Johnson, den Dekker bring depth, versatility to Nationals' lineup

Additions help outfield group dealing with several injuries

Johnson, den Dekker bring depth, versatility to Nationals' lineup

VIERA, Fla. -- Reed Johnson was in the Marlins' clubhouse cleaning out his locker at Roger Dean Stadium on Monday afternoon while his new team, the Nationals, was actually on the field playing the Cardinals.

No, he did not ride the bus back to Viera, Fla. with the team -- "that would be little weird," Johnson said -- but instead, had the chance to relax and enjoy dinner before he reported to Space Coast Stadium the next morning.

The Nationals new outfielders, Johnson and Matt den Dekker, arrived at the team complex on Tuesday morning with lockers next to each other and an opportunity to fill roles in the Nationals' outfield, especially with a number of outfielders still rehabbing injuries.

Center fielder Denard Span (abdominal) could miss the first month of the season. Left fielder Jayson Werth (shoulder) seems almost certain to begin the season on the disabled list, and Nate McLouth (shoulder) is not even doing baseball activity.

Michael Taylor seems poised to start the season in center field, so the Nationals are trying to determine who will begin the season in left field. Tyler Moore started there during Tuesday's game against the Mets against left-hander Jon Niese.

Clint Robinson and Tony Gwynn Jr. have each been having good springs and are the other options in the outfield currently in camp. Both den Dekker and Johnson have the ability to play all three outfield positions.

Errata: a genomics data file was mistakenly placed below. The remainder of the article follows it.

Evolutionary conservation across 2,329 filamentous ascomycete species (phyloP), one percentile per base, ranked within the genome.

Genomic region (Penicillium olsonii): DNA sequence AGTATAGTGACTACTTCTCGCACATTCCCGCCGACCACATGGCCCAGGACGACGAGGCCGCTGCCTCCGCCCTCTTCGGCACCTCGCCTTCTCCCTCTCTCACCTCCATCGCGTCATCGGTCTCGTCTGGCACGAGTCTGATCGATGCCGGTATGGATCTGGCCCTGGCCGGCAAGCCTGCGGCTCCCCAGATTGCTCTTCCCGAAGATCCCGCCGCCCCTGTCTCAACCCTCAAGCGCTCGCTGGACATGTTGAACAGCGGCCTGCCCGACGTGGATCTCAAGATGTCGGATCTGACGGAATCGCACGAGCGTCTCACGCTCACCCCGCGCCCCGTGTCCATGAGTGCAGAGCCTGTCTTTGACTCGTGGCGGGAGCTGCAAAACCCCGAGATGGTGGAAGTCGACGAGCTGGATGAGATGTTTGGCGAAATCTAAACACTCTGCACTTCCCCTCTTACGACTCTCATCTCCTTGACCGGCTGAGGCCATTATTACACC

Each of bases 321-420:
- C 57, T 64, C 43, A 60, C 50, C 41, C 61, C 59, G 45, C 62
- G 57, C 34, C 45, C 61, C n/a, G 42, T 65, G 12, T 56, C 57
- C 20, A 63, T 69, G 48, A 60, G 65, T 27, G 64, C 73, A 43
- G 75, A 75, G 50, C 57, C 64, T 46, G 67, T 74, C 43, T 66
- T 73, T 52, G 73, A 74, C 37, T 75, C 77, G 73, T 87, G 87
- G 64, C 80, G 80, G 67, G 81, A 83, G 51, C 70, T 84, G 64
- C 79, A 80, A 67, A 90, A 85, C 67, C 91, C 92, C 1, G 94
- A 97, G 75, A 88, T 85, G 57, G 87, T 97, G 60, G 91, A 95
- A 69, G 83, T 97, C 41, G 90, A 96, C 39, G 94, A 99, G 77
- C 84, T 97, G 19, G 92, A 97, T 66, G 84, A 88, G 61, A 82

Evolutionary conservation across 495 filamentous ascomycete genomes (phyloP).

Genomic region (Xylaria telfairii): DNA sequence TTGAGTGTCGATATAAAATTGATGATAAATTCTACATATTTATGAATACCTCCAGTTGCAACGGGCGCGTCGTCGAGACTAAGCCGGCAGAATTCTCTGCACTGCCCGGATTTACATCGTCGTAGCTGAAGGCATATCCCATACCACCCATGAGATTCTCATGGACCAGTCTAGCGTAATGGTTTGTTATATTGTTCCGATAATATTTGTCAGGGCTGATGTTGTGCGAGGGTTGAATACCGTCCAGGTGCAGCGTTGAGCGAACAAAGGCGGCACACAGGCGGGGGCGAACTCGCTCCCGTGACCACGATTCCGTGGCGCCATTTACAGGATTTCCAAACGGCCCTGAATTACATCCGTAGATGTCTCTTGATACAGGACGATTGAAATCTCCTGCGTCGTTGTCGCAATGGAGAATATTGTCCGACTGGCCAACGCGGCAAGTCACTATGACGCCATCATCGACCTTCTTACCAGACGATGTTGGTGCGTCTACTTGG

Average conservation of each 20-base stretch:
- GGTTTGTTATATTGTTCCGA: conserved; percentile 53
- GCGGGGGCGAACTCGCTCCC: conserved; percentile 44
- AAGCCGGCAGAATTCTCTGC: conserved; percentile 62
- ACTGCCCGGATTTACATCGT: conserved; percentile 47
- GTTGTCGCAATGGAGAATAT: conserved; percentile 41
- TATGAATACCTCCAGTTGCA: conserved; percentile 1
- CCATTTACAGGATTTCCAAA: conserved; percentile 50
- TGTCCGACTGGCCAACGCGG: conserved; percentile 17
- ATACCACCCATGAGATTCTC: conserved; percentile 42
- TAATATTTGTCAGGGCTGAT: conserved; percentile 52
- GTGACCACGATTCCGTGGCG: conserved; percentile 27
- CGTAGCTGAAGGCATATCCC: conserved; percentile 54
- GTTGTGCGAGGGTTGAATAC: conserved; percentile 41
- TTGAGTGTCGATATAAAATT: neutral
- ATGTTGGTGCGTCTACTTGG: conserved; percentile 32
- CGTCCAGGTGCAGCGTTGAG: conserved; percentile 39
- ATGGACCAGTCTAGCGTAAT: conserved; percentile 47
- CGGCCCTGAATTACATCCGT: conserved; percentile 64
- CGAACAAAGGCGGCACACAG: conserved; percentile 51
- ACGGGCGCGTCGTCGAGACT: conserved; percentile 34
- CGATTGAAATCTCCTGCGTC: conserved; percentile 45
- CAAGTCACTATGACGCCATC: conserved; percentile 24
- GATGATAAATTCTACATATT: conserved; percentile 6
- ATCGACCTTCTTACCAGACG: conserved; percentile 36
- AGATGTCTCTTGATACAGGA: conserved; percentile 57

"It just gives us more options," Nationals manager Matt Williams said. "It's not a sense of being disappointed with anything available. Good players. We're glad to have them on our club."

den Dekker, a left-hander, has a .246 batting average in his career against righties, compared to .158 against lefties, so the Nationals could use him in a potential platoon role.

"I love playing in Washington," he said. "I got my first hit in Washington, actually my first home run. I could see the passion from the fans. It's probably one of my favorite places to play, just to see the excitement from the fans and throughout the game. It was a fun place to go and play games. I'm excited to be part of the team now."

The Nationals like the experience Johnson can provide off the bench, where he has a career .273 batting average.

"He knows how to come off the bench and get a hit," Williams said.

"I think every player wants to win and I think when you're a veteran player at the end of your career that becomes even more important," Johnson said. "To see what this team has done the last couple years not only with personnel, but just where they've gone and how deep they've gone in the playoffs it was important for me to be part of an organization that had a chance to win."

Jamal Collier is a reporter for MLB.com. Follow him on Twitter at @jamalcollier. This story was not subject to the approval of Major League Baseball or its clubs.